• map formats, animations, etc: if the engine comes with its own formats, I'll use them unless they're really too restrictive. That's especially true if there are tools to create said formats;

  • ingame debugging would rock. Heck, I wish I could write my stuff in Common Lisp just for that[3];

  • VFS: I'm not sure about that one. A lot of libraries already provide that feature. I guess it depends on what you're after. Complete platform abstraction is nice, but sometimes it just gets in the way. I'm undecided;

  • scripting: that would be neat, but not necessary, and should IMHO be totally optional as not to drag in tons of dependencies;

  • animations: much needed;

  • dirty rectangle updates would be great;

  • serialization would be a nice feature and would ease the implementation of saved games and networking (though I'm not interested in the latter ATM);

  • I use free UN*X-like systems almost exclusively (I have other systems for testing purposes), so I'd obviously want the tools to run on such platforms, and the code to build out of the box, preferably using something like the autotools because they're quite standard there;

  • because portability is very important to me, I'd need the engine to be endian-safe and 64-bit clean (I work on AMD64 and PPC most of the time);

  • I need Unicode[2], and for that I usually use ICU. It'd be nice if the engine used UTF-16 internally (not UCS-2), even better if it used ICU's UnicodeString;

  • i18n and l10n are a must for me[2], but the aforementioned ICU along with GNU gettext will do just fine. If support is built in the engine, it's just a plus;

  • pathfinding: I'd need A*. I already have an (ugly) implementation written in OCaml, but translating it to C++ templates is a chore. If someone does it for me, all the better.




Quote:

Most important: we would like to know if you would use an GPL'ed engine even for a commercial project (that perfectly possible as you would need to open source certain parts of your code but you would charge for the content you've created in this case).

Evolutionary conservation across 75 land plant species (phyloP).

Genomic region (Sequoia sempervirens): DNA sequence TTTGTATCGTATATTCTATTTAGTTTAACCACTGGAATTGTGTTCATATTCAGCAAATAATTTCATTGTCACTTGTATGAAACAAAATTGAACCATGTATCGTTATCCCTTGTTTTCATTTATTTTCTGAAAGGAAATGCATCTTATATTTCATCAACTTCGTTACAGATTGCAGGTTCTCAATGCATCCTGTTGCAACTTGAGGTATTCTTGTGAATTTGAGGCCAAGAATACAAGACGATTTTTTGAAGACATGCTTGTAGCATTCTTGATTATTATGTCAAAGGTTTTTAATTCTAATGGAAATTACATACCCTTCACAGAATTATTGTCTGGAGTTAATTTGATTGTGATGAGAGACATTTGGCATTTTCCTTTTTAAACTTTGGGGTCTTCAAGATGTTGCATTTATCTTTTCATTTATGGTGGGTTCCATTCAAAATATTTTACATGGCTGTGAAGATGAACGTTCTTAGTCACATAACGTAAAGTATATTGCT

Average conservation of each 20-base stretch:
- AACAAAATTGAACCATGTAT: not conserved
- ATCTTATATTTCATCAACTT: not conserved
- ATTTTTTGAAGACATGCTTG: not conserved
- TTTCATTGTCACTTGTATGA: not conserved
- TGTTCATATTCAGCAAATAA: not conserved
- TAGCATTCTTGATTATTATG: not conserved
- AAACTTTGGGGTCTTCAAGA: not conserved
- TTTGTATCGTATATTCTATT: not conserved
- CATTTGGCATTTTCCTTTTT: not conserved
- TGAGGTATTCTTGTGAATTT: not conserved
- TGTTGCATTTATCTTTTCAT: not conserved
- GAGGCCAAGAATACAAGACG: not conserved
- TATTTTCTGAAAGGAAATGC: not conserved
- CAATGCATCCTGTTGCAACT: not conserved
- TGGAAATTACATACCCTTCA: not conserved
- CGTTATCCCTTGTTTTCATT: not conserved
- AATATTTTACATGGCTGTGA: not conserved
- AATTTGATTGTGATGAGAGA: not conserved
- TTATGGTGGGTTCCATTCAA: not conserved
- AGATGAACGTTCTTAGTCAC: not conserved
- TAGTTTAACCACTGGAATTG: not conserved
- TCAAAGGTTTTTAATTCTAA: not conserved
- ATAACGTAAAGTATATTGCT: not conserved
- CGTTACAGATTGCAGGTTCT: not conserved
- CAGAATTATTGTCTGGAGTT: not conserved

Yep. I'm not thinking about going commercial with anything right now, but I definitely wouldn't mind "GPL'ing" my software. I'm a free software advocate though, so I'm biased.


  1. I'm interested in PDAs, smartphones, etc. Assuming I ever attempted to deploy a game on one of them, I'd likely have to provide a custom renderer, a custom input handler, a custom sound output module, etc. Because these platforms have quite limited resources, streaming audio is a must;

  2. I try to think of people whose language isn't mine (I'm a French Belgian): I want Unicode handling and for that I need TrueType fonts, because generating bitmap fonts for some languages would be insane. It also means I'd like to have support for bi-directional text and CJK. Doing so portably is huge undertaking though;

  3. I loathe... Quite a few Algol-like programming languages I shall not name. [grin] Language bindings for my favourite language would rock, but I realize this isn't going to ever happen.[smile]



I know some of my "requirements" are nearly mutually exclusive (eg PDA and OCaml), but like I said I'm just dumping ideas.

Sorry about the long post.

EDIT: typos and more typos

[Edited by - let_bound on June 8, 2007 4:09:41 PM]

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Quote:
Original post by Trapper Zoid
If I were looking for a third party library I'd be wary of one licenced under the GPL. Having to open source game code can be problematic, especially for multiplayer games, but even from a customer support perspective if there are a multiple of forked code bases. I'm also a bit concerned about being forced to open source code rather than having it as an option. I'd be far more receptive to an LGPL licence, a less restrictive BSD or zlib style licence, or even a cheap closed-source commercial licence.


Ditto. I wouldn't just be wary, I simply wouldn't use it if it was GPL. I've no problem with LGPL or the others that Trapper mentioned.

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Quote:
Qt for tools would be excellent. I can't imagine myself using it ingame though (for one thing: it's a very large library). I believe CEGUI requires an underlying 3D API, which would make simple 2D backends unusable. I guess either "no GUI" or something optional would be best for me, as it means I'd be able to eventually supply my own.
I've actually written a GUI library on top of SDL that requires no 3d hardware. It's got features I don't actually use.

I'd be interested in contributing to this project, but I'm making a general-purpose 2d engine myself.